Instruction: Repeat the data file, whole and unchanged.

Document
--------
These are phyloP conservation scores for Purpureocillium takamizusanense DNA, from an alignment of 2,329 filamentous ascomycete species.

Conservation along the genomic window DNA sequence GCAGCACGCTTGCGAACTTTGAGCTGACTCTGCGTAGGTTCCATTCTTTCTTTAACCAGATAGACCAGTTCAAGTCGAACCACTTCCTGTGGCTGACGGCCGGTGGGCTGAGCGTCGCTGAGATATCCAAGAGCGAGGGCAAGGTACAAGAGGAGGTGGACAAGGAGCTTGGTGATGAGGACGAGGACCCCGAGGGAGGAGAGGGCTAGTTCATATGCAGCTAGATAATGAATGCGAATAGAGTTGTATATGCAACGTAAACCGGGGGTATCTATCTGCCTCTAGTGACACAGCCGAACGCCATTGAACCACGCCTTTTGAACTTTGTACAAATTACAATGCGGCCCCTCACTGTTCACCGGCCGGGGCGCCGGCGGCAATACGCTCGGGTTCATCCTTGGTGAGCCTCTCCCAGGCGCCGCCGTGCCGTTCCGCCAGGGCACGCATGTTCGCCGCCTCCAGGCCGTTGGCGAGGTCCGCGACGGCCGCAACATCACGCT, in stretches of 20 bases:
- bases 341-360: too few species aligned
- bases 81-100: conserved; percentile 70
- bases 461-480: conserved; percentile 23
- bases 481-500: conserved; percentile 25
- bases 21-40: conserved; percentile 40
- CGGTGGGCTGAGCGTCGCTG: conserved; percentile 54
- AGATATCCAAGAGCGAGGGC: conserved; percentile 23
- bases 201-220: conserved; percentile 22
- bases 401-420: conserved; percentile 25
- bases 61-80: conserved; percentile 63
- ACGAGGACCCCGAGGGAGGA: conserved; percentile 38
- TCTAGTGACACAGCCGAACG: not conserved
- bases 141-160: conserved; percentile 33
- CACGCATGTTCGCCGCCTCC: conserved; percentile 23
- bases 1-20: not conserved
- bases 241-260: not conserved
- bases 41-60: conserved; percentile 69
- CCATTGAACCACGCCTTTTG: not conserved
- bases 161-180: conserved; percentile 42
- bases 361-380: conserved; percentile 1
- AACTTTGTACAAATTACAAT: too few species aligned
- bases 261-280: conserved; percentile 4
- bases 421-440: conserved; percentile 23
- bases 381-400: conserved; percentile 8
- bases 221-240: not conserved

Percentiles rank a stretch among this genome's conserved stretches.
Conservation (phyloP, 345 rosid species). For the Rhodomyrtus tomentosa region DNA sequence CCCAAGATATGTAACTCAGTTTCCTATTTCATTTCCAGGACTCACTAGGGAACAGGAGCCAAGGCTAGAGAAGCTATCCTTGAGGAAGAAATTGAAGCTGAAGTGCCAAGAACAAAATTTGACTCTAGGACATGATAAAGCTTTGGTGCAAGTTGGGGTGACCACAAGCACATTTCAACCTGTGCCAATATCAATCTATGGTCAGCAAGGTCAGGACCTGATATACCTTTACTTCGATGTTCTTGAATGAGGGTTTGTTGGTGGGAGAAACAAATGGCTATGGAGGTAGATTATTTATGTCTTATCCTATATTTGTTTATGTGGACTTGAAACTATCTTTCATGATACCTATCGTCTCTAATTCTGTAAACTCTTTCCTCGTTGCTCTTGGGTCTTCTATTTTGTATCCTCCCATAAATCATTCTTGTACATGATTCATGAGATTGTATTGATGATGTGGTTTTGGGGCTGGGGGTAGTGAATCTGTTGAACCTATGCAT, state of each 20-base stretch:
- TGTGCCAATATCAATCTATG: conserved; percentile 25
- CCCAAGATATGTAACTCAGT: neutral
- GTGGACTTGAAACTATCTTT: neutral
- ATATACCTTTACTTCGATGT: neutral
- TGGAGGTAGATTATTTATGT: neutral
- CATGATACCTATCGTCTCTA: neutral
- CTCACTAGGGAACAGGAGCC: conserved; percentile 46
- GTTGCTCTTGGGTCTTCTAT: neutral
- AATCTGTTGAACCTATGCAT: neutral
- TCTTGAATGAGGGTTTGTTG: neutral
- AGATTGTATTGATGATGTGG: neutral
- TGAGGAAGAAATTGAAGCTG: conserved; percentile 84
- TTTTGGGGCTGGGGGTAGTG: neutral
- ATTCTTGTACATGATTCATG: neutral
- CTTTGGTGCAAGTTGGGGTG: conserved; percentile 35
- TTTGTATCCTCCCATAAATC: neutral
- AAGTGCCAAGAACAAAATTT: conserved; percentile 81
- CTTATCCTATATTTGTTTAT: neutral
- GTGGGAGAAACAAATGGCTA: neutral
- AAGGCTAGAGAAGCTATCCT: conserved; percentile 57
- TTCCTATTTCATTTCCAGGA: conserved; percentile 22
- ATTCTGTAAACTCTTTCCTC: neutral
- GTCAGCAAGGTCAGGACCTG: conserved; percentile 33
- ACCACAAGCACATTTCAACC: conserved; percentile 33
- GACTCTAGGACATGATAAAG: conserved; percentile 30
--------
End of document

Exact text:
These are phyloP conservation scores for Purpureocillium takamizusanense DNA, from an alignment of 2,329 filamentous ascomycete species.

Conservation along the genomic window DNA sequence GCAGCACGCTTGCGAACTTTGAGCTGACTCTGCGTAGGTTCCATTCTTTCTTTAACCAGATAGACCAGTTCAAGTCGAACCACTTCCTGTGGCTGACGGCCGGTGGGCTGAGCGTCGCTGAGATATCCAAGAGCGAGGGCAAGGTACAAGAGGAGGTGGACAAGGAGCTTGGTGATGAGGACGAGGACCCCGAGGGAGGAGAGGGCTAGTTCATATGCAGCTAGATAATGAATGCGAATAGAGTTGTATATGCAACGTAAACCGGGGGTATCTATCTGCCTCTAGTGACACAGCCGAACGCCATTGAACCACGCCTTTTGAACTTTGTACAAATTACAATGCGGCCCCTCACTGTTCACCGGCCGGGGCGCCGGCGGCAATACGCTCGGGTTCATCCTTGGTGAGCCTCTCCCAGGCGCCGCCGTGCCGTTCCGCCAGGGCACGCATGTTCGCCGCCTCCAGGCCGTTGGCGAGGTCCGCGACGGCCGCAACATCACGCT, in stretches of 20 bases:
- bases 341-360: too few species aligned
- bases 81-100: conserved; percentile 70
- bases 461-480: conserved; percentile 23
- bases 481-500: conserved; percentile 25
- bases 21-40: conserved; percentile 40
- CGGTGGGCTGAGCGTCGCTG: conserved; percentile 54
- AGATATCCAAGAGCGAGGGC: conserved; percentile 23
- bases 201-220: conserved; percentile 22
- bases 401-420: conserved; percentile 25
- bases 61-80: conserved; percentile 63
- ACGAGGACCCCGAGGGAGGA: conserved; percentile 38
- TCTAGTGACACAGCCGAACG: not conserved
- bases 141-160: conserved; percentile 33
- CACGCATGTTCGCCGCCTCC: conserved; percentile 23
- bases 1-20: not conserved
- bases 241-260: not conserved
- bases 41-60: conserved; percentile 69
- CCATTGAACCACGCCTTTTG: not conserved
- bases 161-180: conserved; percentile 42
- bases 361-380: conserved; percentile 1
- AACTTTGTACAAATTACAAT: too few species aligned
- bases 261-280: conserved; percentile 4
- bases 421-440: conserved; percentile 23
- bases 381-400: conserved; percentile 8
- bases 221-240: not conserved

Percentiles rank a stretch among this genome's conserved stretches.
Conservation (phyloP, 345 rosid species). For the Rhodomyrtus tomentosa region DNA sequence CCCAAGATATGTAACTCAGTTTCCTATTTCATTTCCAGGACTCACTAGGGAACAGGAGCCAAGGCTAGAGAAGCTATCCTTGAGGAAGAAATTGAAGCTGAAGTGCCAAGAACAAAATTTGACTCTAGGACATGATAAAGCTTTGGTGCAAGTTGGGGTGACCACAAGCACATTTCAACCTGTGCCAATATCAATCTATGGTCAGCAAGGTCAGGACCTGATATACCTTTACTTCGATGTTCTTGAATGAGGGTTTGTTGGTGGGAGAAACAAATGGCTATGGAGGTAGATTATTTATGTCTTATCCTATATTTGTTTATGTGGACTTGAAACTATCTTTCATGATACCTATCGTCTCTAATTCTGTAAACTCTTTCCTCGTTGCTCTTGGGTCTTCTATTTTGTATCCTCCCATAAATCATTCTTGTACATGATTCATGAGATTGTATTGATGATGTGGTTTTGGGGCTGGGGGTAGTGAATCTGTTGAACCTATGCAT, state of each 20-base stretch:
- TGTGCCAATATCAATCTATG: conserved; percentile 25
- CCCAAGATATGTAACTCAGT: neutral
- GTGGACTTGAAACTATCTTT: neutral
- ATATACCTTTACTTCGATGT: neutral
- TGGAGGTAGATTATTTATGT: neutral
- CATGATACCTATCGTCTCTA: neutral
- CTCACTAGGGAACAGGAGCC: conserved; percentile 46
- GTTGCTCTTGGGTCTTCTAT: neutral
- AATCTGTTGAACCTATGCAT: neutral
- TCTTGAATGAGGGTTTGTTG: neutral
- AGATTGTATTGATGATGTGG: neutral
- TGAGGAAGAAATTGAAGCTG: conserved; percentile 84
- TTTTGGGGCTGGGGGTAGTG: neutral
- ATTCTTGTACATGATTCATG: neutral
- CTTTGGTGCAAGTTGGGGTG: conserved; percentile 35
- TTTGTATCCTCCCATAAATC: neutral
- AAGTGCCAAGAACAAAATTT: conserved; percentile 81
- CTTATCCTATATTTGTTTAT: neutral
- GTGGGAGAAACAAATGGCTA: neutral
- AAGGCTAGAGAAGCTATCCT: conserved; percentile 57
- TTCCTATTTCATTTCCAGGA: conserved; percentile 22
- ATTCTGTAAACTCTTTCCTC: neutral
- GTCAGCAAGGTCAGGACCTG: conserved; percentile 33
- ACCACAAGCACATTTCAACC: conserved; percentile 33
- GACTCTAGGACATGATAAAG: conserved; percentile 30